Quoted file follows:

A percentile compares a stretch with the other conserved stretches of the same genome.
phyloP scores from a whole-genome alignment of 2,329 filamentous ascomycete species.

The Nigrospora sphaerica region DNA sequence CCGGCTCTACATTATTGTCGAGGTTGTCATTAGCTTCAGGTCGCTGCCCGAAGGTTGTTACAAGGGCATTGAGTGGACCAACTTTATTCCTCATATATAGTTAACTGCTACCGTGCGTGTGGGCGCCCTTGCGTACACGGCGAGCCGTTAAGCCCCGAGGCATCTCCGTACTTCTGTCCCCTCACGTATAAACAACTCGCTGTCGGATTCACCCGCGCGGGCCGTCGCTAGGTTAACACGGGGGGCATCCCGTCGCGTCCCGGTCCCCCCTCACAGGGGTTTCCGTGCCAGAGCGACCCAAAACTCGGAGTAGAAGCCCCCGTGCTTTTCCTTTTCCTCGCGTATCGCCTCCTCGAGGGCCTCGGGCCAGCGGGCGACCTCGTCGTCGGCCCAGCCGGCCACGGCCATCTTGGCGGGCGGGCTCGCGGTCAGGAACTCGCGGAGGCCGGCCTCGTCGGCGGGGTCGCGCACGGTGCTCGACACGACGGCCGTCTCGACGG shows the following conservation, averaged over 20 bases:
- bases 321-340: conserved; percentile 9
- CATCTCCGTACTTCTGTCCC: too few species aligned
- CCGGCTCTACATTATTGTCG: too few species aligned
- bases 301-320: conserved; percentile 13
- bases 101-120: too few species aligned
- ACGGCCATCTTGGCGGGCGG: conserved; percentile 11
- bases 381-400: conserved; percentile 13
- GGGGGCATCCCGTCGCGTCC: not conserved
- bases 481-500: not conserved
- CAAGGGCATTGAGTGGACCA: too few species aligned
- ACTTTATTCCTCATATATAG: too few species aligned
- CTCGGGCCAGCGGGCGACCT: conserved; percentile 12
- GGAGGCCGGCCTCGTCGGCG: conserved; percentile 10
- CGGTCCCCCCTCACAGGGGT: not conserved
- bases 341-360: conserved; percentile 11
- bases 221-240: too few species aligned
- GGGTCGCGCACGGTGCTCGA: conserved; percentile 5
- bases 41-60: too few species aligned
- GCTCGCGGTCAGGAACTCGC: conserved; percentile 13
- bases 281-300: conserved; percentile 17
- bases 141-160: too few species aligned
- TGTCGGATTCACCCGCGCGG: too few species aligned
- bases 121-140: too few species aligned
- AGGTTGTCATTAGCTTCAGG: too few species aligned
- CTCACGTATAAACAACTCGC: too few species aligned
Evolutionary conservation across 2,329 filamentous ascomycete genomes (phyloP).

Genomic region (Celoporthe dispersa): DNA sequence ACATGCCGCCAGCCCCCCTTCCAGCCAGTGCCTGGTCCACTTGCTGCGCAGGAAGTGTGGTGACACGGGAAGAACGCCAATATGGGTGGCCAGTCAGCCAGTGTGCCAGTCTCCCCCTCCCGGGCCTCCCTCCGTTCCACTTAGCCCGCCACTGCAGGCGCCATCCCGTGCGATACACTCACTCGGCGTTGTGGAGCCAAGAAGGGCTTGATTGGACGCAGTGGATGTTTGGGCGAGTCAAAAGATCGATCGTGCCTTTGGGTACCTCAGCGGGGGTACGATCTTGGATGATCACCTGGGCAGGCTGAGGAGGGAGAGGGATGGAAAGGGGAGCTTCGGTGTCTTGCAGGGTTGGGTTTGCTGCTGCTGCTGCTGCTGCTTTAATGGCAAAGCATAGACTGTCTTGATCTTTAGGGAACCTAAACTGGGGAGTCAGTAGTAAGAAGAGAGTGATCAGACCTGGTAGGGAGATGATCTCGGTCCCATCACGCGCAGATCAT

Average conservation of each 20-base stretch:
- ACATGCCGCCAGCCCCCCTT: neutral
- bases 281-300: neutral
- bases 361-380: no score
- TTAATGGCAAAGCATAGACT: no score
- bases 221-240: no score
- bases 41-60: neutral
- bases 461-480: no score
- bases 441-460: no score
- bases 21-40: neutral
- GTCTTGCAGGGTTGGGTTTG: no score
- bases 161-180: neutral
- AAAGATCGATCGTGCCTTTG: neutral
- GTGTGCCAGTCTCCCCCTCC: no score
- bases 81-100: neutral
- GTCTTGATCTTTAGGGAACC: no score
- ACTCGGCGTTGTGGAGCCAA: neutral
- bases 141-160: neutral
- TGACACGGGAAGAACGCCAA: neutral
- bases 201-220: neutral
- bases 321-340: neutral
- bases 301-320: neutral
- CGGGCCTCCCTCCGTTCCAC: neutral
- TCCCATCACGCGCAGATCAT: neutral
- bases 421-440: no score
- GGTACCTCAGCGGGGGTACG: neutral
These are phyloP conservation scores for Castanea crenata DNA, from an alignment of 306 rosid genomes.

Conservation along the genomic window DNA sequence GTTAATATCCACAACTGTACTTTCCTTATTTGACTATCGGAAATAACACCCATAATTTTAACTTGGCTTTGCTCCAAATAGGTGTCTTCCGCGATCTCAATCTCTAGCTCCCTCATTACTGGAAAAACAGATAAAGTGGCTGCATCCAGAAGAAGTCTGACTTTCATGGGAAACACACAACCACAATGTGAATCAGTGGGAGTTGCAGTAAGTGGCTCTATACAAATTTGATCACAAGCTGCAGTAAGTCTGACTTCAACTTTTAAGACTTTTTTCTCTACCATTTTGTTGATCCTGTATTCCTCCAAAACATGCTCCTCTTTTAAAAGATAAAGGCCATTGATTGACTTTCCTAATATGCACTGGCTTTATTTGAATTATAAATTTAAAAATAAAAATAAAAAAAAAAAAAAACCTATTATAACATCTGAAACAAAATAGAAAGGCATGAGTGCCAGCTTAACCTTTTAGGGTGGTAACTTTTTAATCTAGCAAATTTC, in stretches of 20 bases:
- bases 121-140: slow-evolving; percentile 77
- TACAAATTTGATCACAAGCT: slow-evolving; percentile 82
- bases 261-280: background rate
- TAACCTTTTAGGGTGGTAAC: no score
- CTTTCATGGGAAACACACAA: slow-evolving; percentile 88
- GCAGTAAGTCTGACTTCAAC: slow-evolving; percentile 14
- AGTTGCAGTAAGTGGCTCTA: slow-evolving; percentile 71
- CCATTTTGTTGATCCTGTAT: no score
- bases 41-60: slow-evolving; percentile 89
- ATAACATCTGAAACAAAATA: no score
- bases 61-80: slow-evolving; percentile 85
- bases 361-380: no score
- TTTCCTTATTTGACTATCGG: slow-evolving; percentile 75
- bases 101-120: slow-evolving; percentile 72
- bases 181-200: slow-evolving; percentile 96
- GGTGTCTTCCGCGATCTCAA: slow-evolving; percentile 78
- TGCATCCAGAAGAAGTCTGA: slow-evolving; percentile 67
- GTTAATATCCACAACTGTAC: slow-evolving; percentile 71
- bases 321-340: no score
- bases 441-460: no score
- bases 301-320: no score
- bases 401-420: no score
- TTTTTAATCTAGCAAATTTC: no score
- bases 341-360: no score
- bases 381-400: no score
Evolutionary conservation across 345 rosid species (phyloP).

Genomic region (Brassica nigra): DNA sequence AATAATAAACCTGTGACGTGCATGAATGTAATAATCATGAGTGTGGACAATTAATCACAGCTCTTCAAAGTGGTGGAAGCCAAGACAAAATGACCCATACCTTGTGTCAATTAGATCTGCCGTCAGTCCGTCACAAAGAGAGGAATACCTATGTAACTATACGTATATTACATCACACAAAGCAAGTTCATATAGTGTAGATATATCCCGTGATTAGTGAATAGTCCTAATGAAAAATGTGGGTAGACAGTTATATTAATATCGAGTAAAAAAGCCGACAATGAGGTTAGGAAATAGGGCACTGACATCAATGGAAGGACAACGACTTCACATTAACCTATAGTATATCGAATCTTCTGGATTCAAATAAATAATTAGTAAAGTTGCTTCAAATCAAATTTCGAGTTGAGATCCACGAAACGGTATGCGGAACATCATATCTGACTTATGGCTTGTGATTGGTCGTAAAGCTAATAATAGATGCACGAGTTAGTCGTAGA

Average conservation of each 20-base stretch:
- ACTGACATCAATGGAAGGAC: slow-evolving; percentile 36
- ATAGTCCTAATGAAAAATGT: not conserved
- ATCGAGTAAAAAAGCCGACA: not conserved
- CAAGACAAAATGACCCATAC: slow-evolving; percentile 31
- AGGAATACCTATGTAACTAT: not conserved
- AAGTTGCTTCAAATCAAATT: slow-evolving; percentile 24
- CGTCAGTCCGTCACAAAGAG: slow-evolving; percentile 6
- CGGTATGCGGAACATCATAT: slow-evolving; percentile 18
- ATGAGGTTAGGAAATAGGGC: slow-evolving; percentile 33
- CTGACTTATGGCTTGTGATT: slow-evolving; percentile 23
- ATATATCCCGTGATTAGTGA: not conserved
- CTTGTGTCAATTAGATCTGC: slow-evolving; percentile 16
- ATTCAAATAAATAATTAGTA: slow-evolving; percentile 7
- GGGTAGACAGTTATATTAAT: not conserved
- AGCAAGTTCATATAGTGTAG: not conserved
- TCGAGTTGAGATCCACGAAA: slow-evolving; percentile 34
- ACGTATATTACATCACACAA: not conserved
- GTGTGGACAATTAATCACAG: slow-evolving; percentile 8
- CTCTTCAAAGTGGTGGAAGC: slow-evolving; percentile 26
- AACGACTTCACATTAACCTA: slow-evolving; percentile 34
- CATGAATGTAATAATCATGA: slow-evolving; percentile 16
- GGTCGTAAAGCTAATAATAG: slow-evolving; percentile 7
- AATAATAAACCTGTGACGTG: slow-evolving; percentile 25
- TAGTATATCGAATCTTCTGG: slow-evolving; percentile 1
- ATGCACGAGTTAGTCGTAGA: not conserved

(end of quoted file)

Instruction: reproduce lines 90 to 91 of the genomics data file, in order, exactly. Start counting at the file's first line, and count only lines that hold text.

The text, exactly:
- CAAGACAAAATGACCCATAC: slow-evolving; percentile 31
- AGGAATACCTATGTAACTAT: not conserved